Metropolitan Transportation Authority of the State of New York/flickr
- Booming demand for warehouses used by the likes of Amazon has given property investors a huge 23% return since the Brexit vote, according to UBS Wealth Management.
- Warehouses used for delivery by the likes of Amazon and Tesco is growing rapidly, drying up supply and boosting demand.
LONDON — Property investors have managed to profit from booming demand for warehouses used by the likes of Amazon, according to UBS Wealth Management, boosting returns to 23%.
In a note sent to investors, strategist Caroline Simmons said industrial property, underpinned by growing demand for warehouses required to distribute online shopping, has offered the highest returns of any commercial sector — which also includes offices, hotels, and retail spaces — since June 2016.
Hotels, which have seen tourism boosted by a weak pound since the referendum, have delivered a similarly impressive 17% return.
There's more good news for 2018, too: The price value of the UK's industrial property stockpile is expected to rise by 2.7% this year, despite a downturn in other key sectors.
IPD, UBS, as of 30 November 2017
The online shopping boom
Real estate advisor Colliers International reported in May that demand from online retailers for warehouse space in London particularly was drying up supply and boosting demand, and therefore prices, with 1.3 million square foot of additional industrial floor space now required every year to keep up with retailer demand.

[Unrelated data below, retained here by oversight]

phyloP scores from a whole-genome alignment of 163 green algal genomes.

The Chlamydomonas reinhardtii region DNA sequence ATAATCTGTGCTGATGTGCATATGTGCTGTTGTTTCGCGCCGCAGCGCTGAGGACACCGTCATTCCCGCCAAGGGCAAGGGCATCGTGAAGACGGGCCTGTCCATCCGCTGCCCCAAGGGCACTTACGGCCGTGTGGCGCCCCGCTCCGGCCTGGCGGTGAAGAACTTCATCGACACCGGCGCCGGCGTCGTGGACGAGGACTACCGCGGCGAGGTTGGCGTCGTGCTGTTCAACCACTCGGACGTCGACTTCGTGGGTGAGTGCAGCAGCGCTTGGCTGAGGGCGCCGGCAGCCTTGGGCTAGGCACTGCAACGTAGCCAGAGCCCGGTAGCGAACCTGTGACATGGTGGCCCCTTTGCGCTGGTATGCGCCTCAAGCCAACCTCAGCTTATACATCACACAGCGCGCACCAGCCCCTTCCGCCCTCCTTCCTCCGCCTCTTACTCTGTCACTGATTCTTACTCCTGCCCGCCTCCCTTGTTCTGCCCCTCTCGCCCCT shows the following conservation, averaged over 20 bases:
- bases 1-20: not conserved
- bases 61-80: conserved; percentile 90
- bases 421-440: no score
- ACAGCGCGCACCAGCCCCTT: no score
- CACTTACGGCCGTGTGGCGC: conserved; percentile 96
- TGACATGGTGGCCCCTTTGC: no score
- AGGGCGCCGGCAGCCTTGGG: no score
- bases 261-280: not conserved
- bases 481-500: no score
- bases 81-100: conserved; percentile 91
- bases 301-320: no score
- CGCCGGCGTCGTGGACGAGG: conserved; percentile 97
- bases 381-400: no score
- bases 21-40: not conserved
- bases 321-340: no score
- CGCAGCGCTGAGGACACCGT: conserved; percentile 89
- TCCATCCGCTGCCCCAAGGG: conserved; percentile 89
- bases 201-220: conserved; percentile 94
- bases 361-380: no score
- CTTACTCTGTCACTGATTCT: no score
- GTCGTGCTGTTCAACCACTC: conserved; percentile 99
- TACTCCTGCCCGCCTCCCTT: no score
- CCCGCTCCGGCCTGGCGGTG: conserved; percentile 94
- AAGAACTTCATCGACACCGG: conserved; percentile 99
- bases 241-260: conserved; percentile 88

That growth in demand has accelerated as retailers take up smaller urban warehouses in order to cut delivery times. The likes of Amazon, Sainsbury's, and Tesco now offer one-hour delivery times on certain items.
A shakier year
The UK's commercial property sector as a whole is set for a shakier year, due to growing supply and increasing economic uncertainty driven by the Brexit vote.
Overall growth in capital value across the sector — which includes offices, hotels, and retail spaces — is expected to shrink by 0.7% in 2018, according to a consensus measure from the Investment Property Forum.
Growth in rental values is expected to rise by around 0.4%. Combined with a yield of around 5.2%, that means an average return of roughly 4% over the year.
Simmons said the forecasts are "reasonable, given the slowing economic backdrop, the less certain demand backdrop and an increase in supply. We struggle to see how real estate values can grow from here against this backdrop."